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Asymmetric synthesis of primary amines catalyzed by thermotolerant fungal reductive aminases

DOI: 10.1039/D0SC02253E DOI Help

Authors: Juan Mangas-sanchez (University of Manchester) , Mahima Sharma (University of York) , Sebastian C. Cosgrove (University of Manchester) , Jeremy I. Ramsden (University of Manchester) , James R. Marshall (University of Manchester) , Thomas W. Thorpe (University of Manchester) , Ryan B. Palmer (University of Manchester) , Gideon Grogan (University of York) , Nicholas J. Turner (University of Manchester)
Co-authored by industrial partner: No

Type: Journal Paper
Journal: Chemical Science , VOL 11 , PAGES 5052 - 5057

State: Published (Approved)
Published: May 2020
Diamond Proposal Number(s): 9948 , 13587

Open Access Open Access

Abstract: Chiral primary amines are important intermediates in the synthesis of pharmaceutical compounds. Fungal reductive aminases (RedAms) are NADPH-dependent dehydrogenases that catalyse reductive amination of a range of ketones with short-chain primary amines supplied in an equimolar ratio to give corresponding secondary amines. Herein we describe structural and biochemical characterisation as well as synthetic applications of two RedAms from Neosartorya spp. (NfRedAm and NfisRedAm) that display a distinctive activity amongst fungal RedAms, namely a superior ability to use ammonia as the amine partner. Using these enzymes, we demonstrate the synthesis of a broad range of primary amines, with conversions up to >97% and excellent enantiomeric excess. Temperature dependent studies showed that these homologues also possess greater thermal stability compared to other enzymes within this family. Their synthetic applicability is further demonstrated by the production of several primary and secondary amines with turnover numbers (TN) up to 14[thin space (1/6-em)]000 as well as continous flow reactions, obtaining chiral amines such as (R)-2-aminohexane in space time yields up to 8.1 g L−1 h−1. The remarkable features of NfRedAm and NfisRedAm highlight their potential for wider synthetic application as well as expanding the biocatalytic toolbox available for chiral amine synthesis.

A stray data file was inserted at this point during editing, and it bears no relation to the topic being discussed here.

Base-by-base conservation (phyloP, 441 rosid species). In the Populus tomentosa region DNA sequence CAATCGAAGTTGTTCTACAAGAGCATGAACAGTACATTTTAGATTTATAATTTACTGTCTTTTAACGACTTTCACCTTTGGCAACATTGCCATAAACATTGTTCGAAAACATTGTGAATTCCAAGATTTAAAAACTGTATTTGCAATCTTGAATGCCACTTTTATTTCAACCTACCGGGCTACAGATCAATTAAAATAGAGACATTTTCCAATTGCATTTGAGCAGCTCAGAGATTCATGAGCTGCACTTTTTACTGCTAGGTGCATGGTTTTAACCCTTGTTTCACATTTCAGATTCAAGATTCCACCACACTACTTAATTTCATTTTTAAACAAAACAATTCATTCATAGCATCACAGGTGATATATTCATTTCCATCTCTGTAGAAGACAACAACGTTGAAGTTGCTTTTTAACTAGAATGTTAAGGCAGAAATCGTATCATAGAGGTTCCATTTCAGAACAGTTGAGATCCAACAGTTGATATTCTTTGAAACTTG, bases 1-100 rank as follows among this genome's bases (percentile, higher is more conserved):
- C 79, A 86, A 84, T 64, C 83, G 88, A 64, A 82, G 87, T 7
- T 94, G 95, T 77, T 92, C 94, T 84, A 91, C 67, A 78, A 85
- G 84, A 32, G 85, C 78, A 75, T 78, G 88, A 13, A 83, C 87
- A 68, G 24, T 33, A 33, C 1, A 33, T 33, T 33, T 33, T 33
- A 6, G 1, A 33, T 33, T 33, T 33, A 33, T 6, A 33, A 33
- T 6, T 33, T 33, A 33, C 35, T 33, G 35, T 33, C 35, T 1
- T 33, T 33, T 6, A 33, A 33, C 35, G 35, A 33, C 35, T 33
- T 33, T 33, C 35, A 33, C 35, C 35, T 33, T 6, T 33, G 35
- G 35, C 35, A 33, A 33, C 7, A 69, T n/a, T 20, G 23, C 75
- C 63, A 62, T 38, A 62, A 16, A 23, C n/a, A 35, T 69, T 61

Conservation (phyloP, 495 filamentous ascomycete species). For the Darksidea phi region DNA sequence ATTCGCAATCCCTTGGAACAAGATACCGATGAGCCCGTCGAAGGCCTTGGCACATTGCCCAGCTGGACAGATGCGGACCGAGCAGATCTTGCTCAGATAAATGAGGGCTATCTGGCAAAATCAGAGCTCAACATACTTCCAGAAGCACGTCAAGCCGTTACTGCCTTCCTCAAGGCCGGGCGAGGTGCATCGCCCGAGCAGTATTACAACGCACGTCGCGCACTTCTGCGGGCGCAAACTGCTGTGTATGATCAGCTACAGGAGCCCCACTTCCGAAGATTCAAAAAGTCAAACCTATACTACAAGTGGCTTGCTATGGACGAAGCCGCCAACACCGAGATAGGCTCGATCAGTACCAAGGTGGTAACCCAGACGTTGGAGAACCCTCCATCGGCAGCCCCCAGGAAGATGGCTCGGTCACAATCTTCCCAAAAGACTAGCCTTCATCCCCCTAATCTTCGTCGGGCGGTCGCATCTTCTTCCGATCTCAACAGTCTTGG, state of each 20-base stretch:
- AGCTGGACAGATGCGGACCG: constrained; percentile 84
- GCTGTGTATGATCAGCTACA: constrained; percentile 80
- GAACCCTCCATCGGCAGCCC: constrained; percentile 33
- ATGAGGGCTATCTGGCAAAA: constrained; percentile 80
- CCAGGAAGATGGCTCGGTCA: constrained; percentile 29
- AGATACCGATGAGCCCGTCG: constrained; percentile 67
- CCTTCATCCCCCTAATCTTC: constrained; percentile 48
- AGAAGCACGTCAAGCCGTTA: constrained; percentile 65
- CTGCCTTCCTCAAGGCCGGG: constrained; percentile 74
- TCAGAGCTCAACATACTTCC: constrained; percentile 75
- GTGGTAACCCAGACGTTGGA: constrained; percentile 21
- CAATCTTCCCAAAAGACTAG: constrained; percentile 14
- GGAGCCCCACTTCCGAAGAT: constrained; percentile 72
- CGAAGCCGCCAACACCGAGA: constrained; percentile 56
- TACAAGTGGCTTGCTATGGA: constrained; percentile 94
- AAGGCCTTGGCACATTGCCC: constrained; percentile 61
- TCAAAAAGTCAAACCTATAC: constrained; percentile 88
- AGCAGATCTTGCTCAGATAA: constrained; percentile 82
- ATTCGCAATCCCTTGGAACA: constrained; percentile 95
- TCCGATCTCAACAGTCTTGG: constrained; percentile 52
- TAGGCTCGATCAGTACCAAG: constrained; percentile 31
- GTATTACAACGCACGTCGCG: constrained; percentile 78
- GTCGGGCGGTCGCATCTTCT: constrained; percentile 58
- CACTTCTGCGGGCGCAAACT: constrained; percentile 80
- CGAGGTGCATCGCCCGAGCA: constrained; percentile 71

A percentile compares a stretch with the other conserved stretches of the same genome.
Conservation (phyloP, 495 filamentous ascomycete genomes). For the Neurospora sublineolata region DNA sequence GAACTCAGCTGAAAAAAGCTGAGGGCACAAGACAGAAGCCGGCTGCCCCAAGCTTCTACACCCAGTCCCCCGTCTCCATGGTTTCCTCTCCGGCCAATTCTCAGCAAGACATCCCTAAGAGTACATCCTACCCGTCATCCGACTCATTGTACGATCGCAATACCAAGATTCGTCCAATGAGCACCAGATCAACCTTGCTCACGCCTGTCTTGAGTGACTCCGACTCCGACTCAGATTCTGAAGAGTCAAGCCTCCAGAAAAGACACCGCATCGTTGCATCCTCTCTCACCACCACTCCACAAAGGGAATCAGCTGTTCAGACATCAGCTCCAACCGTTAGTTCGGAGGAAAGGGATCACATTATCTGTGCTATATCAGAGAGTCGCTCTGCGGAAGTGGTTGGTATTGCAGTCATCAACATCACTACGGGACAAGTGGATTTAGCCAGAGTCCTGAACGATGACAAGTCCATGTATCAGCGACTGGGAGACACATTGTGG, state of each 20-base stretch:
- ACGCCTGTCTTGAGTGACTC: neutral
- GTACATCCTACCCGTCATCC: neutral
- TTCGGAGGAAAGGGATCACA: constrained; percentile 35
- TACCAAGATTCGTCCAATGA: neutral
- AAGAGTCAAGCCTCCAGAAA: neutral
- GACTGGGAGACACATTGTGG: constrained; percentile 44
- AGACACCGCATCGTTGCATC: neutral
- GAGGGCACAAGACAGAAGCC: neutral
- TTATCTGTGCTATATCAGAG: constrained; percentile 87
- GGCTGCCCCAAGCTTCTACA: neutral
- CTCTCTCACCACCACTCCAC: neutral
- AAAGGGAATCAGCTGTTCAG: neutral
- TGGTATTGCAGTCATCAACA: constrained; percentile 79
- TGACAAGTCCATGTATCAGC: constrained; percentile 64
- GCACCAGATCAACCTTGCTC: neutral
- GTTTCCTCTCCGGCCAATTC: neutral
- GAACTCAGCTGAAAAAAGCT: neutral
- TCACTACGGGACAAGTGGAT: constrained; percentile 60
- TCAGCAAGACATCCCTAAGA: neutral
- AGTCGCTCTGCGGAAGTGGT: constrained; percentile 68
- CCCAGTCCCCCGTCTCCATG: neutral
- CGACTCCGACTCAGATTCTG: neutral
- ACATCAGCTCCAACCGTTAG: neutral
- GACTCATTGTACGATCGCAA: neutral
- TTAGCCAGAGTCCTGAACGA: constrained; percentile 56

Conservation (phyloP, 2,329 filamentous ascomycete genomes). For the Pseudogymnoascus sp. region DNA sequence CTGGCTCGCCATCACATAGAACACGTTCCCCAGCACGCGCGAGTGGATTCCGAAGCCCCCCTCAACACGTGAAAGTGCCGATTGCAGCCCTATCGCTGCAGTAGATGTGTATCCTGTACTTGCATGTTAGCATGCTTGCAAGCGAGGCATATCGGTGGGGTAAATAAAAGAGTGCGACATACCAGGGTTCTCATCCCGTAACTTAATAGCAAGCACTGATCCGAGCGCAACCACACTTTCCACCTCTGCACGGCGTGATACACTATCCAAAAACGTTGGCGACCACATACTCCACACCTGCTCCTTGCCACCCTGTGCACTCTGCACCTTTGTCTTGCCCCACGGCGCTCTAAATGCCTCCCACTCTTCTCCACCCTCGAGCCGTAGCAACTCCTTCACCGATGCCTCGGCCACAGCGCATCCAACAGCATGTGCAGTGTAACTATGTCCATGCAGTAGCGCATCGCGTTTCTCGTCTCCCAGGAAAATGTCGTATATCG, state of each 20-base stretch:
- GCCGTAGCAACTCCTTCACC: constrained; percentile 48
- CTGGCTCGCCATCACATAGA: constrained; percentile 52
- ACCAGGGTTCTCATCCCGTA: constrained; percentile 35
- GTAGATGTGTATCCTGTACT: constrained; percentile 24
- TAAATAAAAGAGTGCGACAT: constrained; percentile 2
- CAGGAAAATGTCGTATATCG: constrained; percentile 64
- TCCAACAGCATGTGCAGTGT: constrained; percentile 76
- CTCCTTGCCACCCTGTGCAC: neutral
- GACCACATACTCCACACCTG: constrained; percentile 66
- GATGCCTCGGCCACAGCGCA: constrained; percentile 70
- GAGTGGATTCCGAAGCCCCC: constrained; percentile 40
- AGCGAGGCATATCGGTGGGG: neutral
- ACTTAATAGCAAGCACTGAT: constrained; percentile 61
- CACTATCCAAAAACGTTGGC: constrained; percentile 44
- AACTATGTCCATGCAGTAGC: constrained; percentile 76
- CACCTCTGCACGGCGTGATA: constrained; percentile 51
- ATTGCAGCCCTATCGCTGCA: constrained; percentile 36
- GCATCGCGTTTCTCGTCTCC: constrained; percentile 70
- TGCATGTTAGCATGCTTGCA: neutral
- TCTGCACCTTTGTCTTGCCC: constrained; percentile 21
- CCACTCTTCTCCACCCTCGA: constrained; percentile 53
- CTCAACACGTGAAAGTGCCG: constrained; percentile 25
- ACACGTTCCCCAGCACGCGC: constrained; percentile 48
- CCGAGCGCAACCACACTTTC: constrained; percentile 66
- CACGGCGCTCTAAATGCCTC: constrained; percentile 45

Subject Areas: Chemistry, Biology and Bio-materials, Medicine


Instruments: I03-Macromolecular Crystallography , I04-1-Macromolecular Crystallography (fixed wavelength)

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